With their win over Cagliari on the final weekend of Serie A, Juventus have made history.
Well, Juventus already made history last weekend, when they beat Roma 1-0. Those three points took them to 99, surpassing the previous record held by Inter Milan. But this weekend’s win makes Juve the first team in Serie A to reach the 100-point mark, an impressive achievement.
The Old Lady were perfect at home throughout the season (the only team in Europe to hold that honor), losing just twice overall to finish out the year at 102 points. The tally sets records beyond Italy, with Juve setting the mark for all of Europe’s top-ten leagues.
Cagliari had nothing to play for, making it all that much easier for Juventus to run out 3-0 winners. The scoring began with a lovely goal from Andrea Pirlo – from a free kick, of course – in the eighth minute. By the 15th, Fernando Llorente’s tap-in had the hosts up 2-0. And it was all over by the 40th minute, when Claudio Marchisio scored the third.
Of course, Juventus took the Serie A title as well, ultimately finishing 17 points above Roma. That puts them at three consecutive scudetti, and takes their title holdings to thirty, with two titles having been stripped by the calciopoli affair nearly a decade ago.
With Juventus thoroughly dominating the league, they will use the summer to further strengthen their squad, in an attempt to progress further in the Champions League, where they crashed out of the group stage this season, despite facing rather weak opposition. The bianconeri will do their best to hold on to manager Antonio Conte, as well as Paul Pogba and Arturo Vidal. They’re rumored to have already secured Patrice Evra from Manchester United, and are in hot pursuit of Barcelona’s Alexis Sánchez.
It isn’t Dortmund, but that’s a good thing for Liverpool.
Our own Joe Prince-Wright was on the scene for Jurgen Klopp’s unveiling as the latest Reds manager, and the 48-year-old German had a lot to say.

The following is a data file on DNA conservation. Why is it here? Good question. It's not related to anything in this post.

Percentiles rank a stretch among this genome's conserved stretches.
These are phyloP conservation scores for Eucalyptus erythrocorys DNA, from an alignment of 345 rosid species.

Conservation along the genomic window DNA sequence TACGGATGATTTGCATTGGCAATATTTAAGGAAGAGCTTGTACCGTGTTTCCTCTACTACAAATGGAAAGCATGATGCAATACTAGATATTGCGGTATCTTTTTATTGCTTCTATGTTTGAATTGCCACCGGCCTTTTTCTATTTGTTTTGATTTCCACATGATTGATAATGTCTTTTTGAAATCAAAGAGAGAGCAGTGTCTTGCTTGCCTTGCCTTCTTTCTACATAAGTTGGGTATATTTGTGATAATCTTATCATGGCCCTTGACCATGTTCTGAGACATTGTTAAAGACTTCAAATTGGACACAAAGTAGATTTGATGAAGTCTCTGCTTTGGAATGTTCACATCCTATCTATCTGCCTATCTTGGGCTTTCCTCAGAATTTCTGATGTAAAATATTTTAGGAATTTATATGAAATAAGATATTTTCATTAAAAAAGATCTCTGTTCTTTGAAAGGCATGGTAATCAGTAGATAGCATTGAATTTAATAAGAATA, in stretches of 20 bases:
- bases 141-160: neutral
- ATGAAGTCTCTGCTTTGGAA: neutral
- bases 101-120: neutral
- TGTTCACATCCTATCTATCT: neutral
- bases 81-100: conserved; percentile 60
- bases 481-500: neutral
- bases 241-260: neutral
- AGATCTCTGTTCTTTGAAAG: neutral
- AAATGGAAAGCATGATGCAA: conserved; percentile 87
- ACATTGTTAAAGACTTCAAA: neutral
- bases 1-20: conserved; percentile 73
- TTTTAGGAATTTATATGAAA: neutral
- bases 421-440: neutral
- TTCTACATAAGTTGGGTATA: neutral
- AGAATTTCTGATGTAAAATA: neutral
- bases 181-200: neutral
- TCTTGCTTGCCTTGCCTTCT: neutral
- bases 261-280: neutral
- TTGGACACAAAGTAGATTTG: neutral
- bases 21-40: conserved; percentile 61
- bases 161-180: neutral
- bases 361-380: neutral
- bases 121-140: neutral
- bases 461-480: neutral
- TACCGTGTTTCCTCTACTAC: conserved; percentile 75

Perhaps most poignant for Liverpool fans are Klopp’s words on the talent he inherits from Brendan Rodgers. Sure there are quips that will hit the headlines, but how about Klopp’s assertion that success shouldn’t take nearly as long as his dramatic work at BVB.
From JPW on Merseyside:
“We did in Dortmund what we had to do, to improve the players, to work for a common idea of play. That is what we did and its the same thing we want to do here. They are not the same players of course,” Klopp told NBC Sports ProSoccerTalk. “These players from Liverpool are better, more experienced in some ways and younger in other cases. Everything is okay, I am here. I am not here only because LFC was calling. I believe in the potential of this team. Four or five strikers you can work with when they are not injured, midfielders is really good, defenders experienced and very young, goalkeeper is really good. Everything is there.”
Everything. A powerful word and one that doesn’t get lost in translation. Liverpool has a batch of world class talent, and Klopp’s is anxious to organize it in world class fashion. Strap in, Anfield.
So here we go: the biggest rivalry in U.S. Soccer, the one that sends fans racing for the stadia for a glimpse of history.
It’s the U.S. and Mexico for the right to go to the 2017 Confederations Cup in Russia, and it will play out at the Rose Bowl on Saturday night.
National pride is on the line, and national jobs may rightly be in jeopardy. Let’s swing through our coverage, and what’s at stake in just over 24 hours time.
Who is the key to Saturday’s match? Is it Michael Bradley? Fabian Johnson? Andres Guardado? Will Klinsmann opt for players with Liga MX experience, stay Euro Heavy, or appease the domestic set? Read more here.
So how will Klinsmann line ’em up? JPW has his preference, some options, and a prediction of what the manager will do.
What are the chances this one finds its way into the upper echelon of matches in the Mexico/U.S. rivalry? This is the company it could join.
The folks in the anti-Klinsmann brigade seethe with pure detestation of the USMNT boss. Any quote from him is self-serving and dishonest, any success accidental. Beat Germany or the Netherlands in friendlies on the road? Coincidental and Unimportant. Lose a friendly to Brazil? The worst thing ever.
[ MORE: The case for firing Klinsmann after a loss ]
So this match, being meaningful and testing his unbeaten mark vs Mexico, is going to be a clarion call for U.S. Soccer fans. Barring a cataclysmic loss in horrific blowout fashion, he won’t be canned. But a win will be validation for his supporters while a loss would cue a genuine hot seat. And for his detractors, already foaming at the mouth from the words of icon Landon Donovan? Kablammo.